Is your translation agency damaging your brand?

I was talking to a global marketing director recently, and he told me he was worried that his translation agencies were damaging his brand. Here’s a flavour of what he said:

“My existing agency just churns the words in and out – they don’t understand the brand”

“There is an excessive focus on process and automation at the expense of quality”

“They make money from pushing through a high volume of words, rather than ensuring creativity and quality”

“They don’t spend the time they need to understand the brand”

He’s right to worry about the integrity of the brand, and his concerns threw up some interesting questions for us at Freedman. How do brands handle and value translation in business? How do you make sure you find a team that will protect your brand? How do you get the best out of that team so your brand resonates globally and locally?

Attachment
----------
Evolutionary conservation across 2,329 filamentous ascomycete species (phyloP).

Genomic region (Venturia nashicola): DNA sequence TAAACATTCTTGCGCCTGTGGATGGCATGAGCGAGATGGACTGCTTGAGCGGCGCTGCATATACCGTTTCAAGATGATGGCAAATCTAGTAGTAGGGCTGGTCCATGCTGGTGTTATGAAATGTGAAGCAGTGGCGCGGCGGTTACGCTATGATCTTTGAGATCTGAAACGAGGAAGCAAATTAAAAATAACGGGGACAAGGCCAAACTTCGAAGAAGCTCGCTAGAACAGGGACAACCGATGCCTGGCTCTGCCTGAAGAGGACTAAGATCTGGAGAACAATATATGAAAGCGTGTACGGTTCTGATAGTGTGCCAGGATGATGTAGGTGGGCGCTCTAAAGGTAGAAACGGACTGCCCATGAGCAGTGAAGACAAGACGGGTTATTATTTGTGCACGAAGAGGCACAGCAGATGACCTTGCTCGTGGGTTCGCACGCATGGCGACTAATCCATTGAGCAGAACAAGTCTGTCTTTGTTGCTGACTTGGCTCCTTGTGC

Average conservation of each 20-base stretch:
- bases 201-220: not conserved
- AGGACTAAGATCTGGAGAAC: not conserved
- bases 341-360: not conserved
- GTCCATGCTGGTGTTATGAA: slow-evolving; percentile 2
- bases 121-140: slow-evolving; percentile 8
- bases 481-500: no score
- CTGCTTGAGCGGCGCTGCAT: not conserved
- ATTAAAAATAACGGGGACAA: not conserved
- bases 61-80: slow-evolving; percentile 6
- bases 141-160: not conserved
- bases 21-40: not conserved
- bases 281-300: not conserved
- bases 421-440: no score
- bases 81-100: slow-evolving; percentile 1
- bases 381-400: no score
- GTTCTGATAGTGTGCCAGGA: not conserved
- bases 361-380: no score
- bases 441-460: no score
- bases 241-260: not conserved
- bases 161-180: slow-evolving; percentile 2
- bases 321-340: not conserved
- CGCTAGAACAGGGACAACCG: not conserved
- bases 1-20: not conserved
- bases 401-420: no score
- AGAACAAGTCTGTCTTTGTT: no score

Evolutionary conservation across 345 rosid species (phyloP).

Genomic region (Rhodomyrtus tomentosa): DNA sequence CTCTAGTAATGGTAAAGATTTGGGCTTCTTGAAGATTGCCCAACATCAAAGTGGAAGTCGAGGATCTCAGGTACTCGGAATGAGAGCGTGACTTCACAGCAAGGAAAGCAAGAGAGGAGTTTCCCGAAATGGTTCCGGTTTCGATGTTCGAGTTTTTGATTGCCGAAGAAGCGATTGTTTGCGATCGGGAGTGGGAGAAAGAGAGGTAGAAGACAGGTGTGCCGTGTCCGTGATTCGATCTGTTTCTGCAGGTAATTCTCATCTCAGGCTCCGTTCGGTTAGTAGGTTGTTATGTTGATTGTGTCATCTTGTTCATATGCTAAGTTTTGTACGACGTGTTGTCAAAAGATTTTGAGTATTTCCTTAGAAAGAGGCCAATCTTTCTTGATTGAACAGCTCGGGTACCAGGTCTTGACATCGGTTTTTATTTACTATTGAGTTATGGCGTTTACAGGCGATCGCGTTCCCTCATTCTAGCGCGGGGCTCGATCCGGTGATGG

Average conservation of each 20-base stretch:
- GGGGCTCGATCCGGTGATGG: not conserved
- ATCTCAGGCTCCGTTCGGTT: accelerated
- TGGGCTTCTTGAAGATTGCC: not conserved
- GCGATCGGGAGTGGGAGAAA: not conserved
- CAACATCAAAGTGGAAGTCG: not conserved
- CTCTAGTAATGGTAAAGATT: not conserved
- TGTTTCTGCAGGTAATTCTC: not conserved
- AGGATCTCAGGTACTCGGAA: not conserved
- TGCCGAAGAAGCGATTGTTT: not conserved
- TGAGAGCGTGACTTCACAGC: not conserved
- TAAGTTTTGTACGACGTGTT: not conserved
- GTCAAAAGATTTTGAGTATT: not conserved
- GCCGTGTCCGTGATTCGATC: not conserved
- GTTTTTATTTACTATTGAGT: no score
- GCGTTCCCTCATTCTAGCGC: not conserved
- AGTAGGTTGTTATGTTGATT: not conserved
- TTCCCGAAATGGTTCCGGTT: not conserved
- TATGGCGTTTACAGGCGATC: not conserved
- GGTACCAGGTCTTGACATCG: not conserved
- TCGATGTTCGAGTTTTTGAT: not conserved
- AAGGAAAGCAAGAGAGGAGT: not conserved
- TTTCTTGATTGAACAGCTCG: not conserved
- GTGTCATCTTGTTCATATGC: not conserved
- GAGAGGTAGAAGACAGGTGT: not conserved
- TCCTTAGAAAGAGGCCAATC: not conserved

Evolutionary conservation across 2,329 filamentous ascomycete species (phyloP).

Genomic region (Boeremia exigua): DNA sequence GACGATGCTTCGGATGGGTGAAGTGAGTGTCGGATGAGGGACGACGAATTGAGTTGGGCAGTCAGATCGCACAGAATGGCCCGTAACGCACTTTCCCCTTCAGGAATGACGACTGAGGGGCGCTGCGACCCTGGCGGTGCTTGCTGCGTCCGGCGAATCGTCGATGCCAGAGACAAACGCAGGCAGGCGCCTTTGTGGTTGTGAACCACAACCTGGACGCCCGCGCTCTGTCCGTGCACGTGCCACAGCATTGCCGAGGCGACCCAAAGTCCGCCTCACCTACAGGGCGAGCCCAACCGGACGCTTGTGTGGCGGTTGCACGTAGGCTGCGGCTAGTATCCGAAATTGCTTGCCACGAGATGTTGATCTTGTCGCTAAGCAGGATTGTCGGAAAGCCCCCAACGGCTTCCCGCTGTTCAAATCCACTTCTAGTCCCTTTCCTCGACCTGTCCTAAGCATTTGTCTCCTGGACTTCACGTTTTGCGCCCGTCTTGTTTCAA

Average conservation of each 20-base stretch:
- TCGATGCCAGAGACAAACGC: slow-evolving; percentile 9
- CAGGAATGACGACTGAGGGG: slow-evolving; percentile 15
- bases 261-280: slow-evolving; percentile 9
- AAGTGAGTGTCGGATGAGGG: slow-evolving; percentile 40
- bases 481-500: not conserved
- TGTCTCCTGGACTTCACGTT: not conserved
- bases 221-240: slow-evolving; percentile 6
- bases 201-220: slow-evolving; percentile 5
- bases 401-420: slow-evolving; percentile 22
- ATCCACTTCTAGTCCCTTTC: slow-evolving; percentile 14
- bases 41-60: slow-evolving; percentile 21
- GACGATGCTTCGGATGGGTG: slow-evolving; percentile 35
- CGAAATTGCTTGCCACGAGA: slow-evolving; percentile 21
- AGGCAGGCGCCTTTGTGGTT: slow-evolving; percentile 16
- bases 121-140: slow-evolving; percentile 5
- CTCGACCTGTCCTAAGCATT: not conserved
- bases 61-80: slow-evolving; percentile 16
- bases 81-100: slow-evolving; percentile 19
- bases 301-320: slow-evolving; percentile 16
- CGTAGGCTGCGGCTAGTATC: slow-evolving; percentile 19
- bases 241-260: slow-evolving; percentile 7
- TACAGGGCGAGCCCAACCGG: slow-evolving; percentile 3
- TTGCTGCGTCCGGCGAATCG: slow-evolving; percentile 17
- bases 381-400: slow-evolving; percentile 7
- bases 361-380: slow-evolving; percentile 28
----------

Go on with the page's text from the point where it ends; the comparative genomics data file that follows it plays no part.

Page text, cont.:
Protecting your brand is your top priority

Many things can get lost in translation but your brand is your most precious asset so you can’t let it become one of them.

All global marketers know that protecting the brand is paramount, nonetheless translation is very often taken for granted. Maybe it’s because there are so many challenging creative hurdles to negotiate before you get to the translation stage – concepts, imagery, content creation, legal approvals, sign off and production. By the time you get to the point of translating the copy there’s a temptation to think ‘surely the most difficult steps are behind’?

Well, don’t relax just yet!